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Laying smart foundations

Smart cities may be the future, but that doesn't mean that they will appear without a great deal of thought and no small amount of hard work. Richard Martin looks at their potential benefits and the obstacles still in their way

Smart city projects that typically look to use the Internet of Things, ubiquitous sensors using Low Powered Wide Area (LPWA) technologies, and big data, among other technologies, can be found in London, Glasgow, Bristol, Exeter and Manchester. They are working to improve the lives of citizens and the efficiency of businesses and public services, with support from the Future Cities Catapult.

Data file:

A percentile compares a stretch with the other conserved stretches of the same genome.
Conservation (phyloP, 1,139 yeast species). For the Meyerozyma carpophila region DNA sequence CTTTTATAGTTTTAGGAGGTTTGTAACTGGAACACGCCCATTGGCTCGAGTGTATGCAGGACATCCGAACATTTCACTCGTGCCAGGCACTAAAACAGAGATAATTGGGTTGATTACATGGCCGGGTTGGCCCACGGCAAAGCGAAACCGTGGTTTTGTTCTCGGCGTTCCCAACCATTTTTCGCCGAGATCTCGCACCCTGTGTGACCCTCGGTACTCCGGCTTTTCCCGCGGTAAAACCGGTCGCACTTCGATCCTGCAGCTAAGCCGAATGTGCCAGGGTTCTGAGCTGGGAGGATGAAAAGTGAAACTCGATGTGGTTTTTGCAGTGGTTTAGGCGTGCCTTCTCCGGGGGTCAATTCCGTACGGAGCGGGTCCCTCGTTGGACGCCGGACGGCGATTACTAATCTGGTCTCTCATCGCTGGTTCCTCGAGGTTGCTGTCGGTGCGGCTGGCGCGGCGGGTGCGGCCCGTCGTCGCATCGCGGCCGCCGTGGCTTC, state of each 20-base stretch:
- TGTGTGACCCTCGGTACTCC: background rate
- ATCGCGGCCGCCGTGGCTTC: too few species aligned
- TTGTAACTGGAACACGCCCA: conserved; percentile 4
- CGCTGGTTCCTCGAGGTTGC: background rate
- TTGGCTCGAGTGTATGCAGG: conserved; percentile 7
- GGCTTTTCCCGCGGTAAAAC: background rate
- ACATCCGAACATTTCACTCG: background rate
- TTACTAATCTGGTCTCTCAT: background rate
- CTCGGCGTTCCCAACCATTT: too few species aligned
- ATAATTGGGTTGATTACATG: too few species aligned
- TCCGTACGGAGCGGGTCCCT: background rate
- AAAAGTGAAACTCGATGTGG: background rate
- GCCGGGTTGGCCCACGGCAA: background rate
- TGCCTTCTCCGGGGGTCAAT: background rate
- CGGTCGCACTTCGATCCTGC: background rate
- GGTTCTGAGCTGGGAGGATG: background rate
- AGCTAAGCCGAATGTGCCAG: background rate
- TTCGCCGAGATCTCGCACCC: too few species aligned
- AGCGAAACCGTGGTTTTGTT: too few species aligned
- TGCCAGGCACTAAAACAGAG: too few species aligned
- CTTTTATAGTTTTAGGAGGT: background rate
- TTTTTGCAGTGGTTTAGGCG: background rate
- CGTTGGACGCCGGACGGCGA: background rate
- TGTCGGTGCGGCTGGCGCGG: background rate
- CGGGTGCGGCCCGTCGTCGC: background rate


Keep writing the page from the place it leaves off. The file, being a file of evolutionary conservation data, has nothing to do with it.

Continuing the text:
Smart cities also have the potential to improve citizens’ safety – through combining public and private data with the IoT, it is possible to get first-responders to the right place faster by finding clear routes, and detect serious incidents rather than waiting for them to be called in (gunshot detectors are being installed in some US cities); and with predictive analytics, it is possible to get assets in the best position even before events happen.

In the UK, we have already seen how the use of cameras linked to the Police National Computer system detects road-tax violations and tracks down suspect vehicles. Links to a wider range of information sources such as smart buildings could increase the effectiveness and safety of both fire and police operations. In the long term, there is no doubt that smart cities will be big business. Consultancy Frost & Sullivan estimates that the total market for smart city solutions will be $1.5 trillion in 2020, with smart energy predicted to be the fastest-growing market segment, with a CAGR of nearly 20 per cent.

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